5 things NOT to do when hosting a giveaway!

Hosting a giveaway is a fun and effective way to increase your social following and website views, and hopefully you’ll gain lots of interaction and new readers. But it’s not as easy as it seems – prize promotions need careful planning to ensure success. Every competition and prize draw in the UK – whether it’s a lipstick or £100,000 cash – must comply with the CAP Code, and if you collect data from your entrants you will also need to ensure compliance with GDPR and  the Data Protection Act.

Below are five common mistakes people make when hosting a giveaway, and how you can avoid them.

DON’T change the terms and conditions

First of all, make sure you’ve actually written some terms and conditions, and that these are easily accessible to entrants. You should not change the T&Cs after someone has participated. If a PR contacts you and asks you to move the closing date, direct them to the CAP Code 8.17.4e and explain you can’t do it unless in ‘unavoidable’ circumstances – technical problems with an entry form for example. It’s the same for any of your T&Cs – if somebody has entered your competition or prize draw, they are agreeing to your terms and you shouldn’t change them. Before you launch your giveaway, ensure your prize sponsor has seen and approved the T&Cs and closing date. Also remember that YOU are the promoter of a giveaway on your blog or social media accounts, and are ultimately responsible for ensuring your winner receives the prize – it’s NOT the responsibility of the sponsor or the PR agency!

DON’T presume people know how to enter

If you struggle to find a valid entry when choosing a winner, it’s usually because your instructions weren’t clear enough or you gave entrants too many mandatory tasks to do. Not everybody has encountered Rafflecopter or Gleam before, and they can be bewildering for a first timer. Include a step-by-step guide to entry, add clear instructions in the widget and try to keep things as simple as you can. Asking an entrant to ‘Follow on Instagram but if you’re already a follower, heart a post and paste the link of the post here’ as a task is confusing for anyone but the most experienced comper! Including clickable links is a must – simply leaving a name means someone has to copy it, open Instagram and search for your name. Gleam offers a much simpler interface for the entrant, with one-click Twitter follows and tweets validated automatically at the point of entry rather than time-consuming checks for the blogger when the giveaway has ended.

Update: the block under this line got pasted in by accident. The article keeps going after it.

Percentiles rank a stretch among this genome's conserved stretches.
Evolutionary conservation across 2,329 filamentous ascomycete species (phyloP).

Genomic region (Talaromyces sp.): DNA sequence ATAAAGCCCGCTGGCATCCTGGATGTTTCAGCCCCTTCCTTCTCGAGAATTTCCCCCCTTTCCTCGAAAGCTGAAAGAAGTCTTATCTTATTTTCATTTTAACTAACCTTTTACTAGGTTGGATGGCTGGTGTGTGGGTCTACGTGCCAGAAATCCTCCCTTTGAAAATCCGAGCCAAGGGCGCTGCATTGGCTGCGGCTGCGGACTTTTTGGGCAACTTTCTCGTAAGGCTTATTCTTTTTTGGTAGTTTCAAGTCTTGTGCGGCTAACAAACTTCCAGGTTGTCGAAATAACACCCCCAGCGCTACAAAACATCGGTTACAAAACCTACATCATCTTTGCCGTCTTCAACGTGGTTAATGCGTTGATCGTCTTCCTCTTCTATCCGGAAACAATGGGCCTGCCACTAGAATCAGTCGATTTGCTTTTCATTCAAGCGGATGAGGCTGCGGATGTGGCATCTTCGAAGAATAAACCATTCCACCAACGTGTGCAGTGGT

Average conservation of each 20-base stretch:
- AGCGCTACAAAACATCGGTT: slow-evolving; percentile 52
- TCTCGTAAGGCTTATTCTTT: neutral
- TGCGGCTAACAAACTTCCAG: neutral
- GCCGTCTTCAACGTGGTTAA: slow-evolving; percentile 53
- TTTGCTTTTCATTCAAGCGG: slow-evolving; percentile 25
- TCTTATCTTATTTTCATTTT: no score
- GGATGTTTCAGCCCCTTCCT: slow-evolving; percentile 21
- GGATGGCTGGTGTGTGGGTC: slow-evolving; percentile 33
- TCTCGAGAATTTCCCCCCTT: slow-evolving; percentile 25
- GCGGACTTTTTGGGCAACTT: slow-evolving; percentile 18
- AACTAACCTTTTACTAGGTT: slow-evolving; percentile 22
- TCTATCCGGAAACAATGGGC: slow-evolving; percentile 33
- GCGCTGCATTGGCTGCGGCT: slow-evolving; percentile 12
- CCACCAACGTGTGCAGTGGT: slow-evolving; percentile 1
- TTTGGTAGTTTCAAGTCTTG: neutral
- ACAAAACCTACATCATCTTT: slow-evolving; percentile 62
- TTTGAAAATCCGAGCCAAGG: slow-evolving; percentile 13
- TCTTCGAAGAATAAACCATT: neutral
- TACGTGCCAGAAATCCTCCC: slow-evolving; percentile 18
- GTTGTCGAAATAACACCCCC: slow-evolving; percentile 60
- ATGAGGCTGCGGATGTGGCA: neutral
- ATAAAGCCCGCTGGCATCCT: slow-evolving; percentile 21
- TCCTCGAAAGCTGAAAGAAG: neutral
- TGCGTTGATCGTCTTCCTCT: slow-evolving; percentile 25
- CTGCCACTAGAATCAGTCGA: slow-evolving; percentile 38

DON’T forget about GDPR

Announcing a winner is a great way to show your giveaway was genuine – but you need to be careful about doing so, because of GDPR. Rather than announce publicly on social media, contact your winner privately first to congratulate them. Ask them to confirm they want to accept the prize and check they have complied with your T&Cs (eg. they’re over 18 and a UK resident). Then ask if you can announce them as the winner – they have the right to refuse permission under GDPR. Generally though, most winners are happy for their name – and winning entry, if applicable – to be shared!